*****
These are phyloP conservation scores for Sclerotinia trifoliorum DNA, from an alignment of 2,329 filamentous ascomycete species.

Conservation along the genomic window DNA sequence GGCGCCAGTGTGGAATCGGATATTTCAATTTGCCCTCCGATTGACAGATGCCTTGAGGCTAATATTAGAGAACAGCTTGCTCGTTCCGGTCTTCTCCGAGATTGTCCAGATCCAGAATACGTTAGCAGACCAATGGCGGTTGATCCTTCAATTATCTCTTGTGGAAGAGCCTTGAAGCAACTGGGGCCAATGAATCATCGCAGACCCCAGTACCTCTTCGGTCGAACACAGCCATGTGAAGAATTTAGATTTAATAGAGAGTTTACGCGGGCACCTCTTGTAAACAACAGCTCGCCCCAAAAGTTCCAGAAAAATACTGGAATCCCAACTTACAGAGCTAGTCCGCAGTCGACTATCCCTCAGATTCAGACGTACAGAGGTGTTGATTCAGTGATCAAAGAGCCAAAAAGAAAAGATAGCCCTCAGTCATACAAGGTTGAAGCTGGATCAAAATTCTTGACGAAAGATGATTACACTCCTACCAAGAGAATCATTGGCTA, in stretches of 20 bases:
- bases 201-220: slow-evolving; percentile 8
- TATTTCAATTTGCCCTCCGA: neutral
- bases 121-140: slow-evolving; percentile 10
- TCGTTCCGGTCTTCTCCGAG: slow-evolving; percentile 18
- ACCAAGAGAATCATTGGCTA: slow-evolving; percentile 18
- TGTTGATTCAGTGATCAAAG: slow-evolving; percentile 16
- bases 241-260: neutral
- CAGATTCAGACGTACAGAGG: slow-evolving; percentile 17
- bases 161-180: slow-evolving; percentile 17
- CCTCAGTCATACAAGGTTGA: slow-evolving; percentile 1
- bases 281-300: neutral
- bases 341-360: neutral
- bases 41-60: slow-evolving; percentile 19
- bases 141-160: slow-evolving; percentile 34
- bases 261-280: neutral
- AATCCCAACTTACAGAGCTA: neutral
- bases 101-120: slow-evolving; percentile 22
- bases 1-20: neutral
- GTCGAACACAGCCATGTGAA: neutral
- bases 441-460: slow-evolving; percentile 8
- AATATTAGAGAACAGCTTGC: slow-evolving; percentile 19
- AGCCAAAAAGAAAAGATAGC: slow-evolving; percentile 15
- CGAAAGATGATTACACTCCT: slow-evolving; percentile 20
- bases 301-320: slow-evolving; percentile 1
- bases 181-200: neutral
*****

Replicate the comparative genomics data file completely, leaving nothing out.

These are phyloP conservation scores for Sclerotinia trifoliorum DNA, from an alignment of 2,329 filamentous ascomycete species.

Conservation along the genomic window DNA sequence GGCGCCAGTGTGGAATCGGATATTTCAATTTGCCCTCCGATTGACAGATGCCTTGAGGCTAATATTAGAGAACAGCTTGCTCGTTCCGGTCTTCTCCGAGATTGTCCAGATCCAGAATACGTTAGCAGACCAATGGCGGTTGATCCTTCAATTATCTCTTGTGGAAGAGCCTTGAAGCAACTGGGGCCAATGAATCATCGCAGACCCCAGTACCTCTTCGGTCGAACACAGCCATGTGAAGAATTTAGATTTAATAGAGAGTTTACGCGGGCACCTCTTGTAAACAACAGCTCGCCCCAAAAGTTCCAGAAAAATACTGGAATCCCAACTTACAGAGCTAGTCCGCAGTCGACTATCCCTCAGATTCAGACGTACAGAGGTGTTGATTCAGTGATCAAAGAGCCAAAAAGAAAAGATAGCCCTCAGTCATACAAGGTTGAAGCTGGATCAAAATTCTTGACGAAAGATGATTACACTCCTACCAAGAGAATCATTGGCTA, in stretches of 20 bases:
- bases 201-220: slow-evolving; percentile 8
- TATTTCAATTTGCCCTCCGA: neutral
- bases 121-140: slow-evolving; percentile 10
- TCGTTCCGGTCTTCTCCGAG: slow-evolving; percentile 18
- ACCAAGAGAATCATTGGCTA: slow-evolving; percentile 18
- TGTTGATTCAGTGATCAAAG: slow-evolving; percentile 16
- bases 241-260: neutral
- CAGATTCAGACGTACAGAGG: slow-evolving; percentile 17
- bases 161-180: slow-evolving; percentile 17
- CCTCAGTCATACAAGGTTGA: slow-evolving; percentile 1
- bases 281-300: neutral
- bases 341-360: neutral
- bases 41-60: slow-evolving; percentile 19
- bases 141-160: slow-evolving; percentile 34
- bases 261-280: neutral
- AATCCCAACTTACAGAGCTA: neutral
- bases 101-120: slow-evolving; percentile 22
- bases 1-20: neutral
- GTCGAACACAGCCATGTGAA: neutral
- bases 441-460: slow-evolving; percentile 8
- AATATTAGAGAACAGCTTGC: slow-evolving; percentile 19
- AGCCAAAAAGAAAAGATAGC: slow-evolving; percentile 15
- CGAAAGATGATTACACTCCT: slow-evolving; percentile 20
- bases 301-320: slow-evolving; percentile 1
- bases 181-200: neutral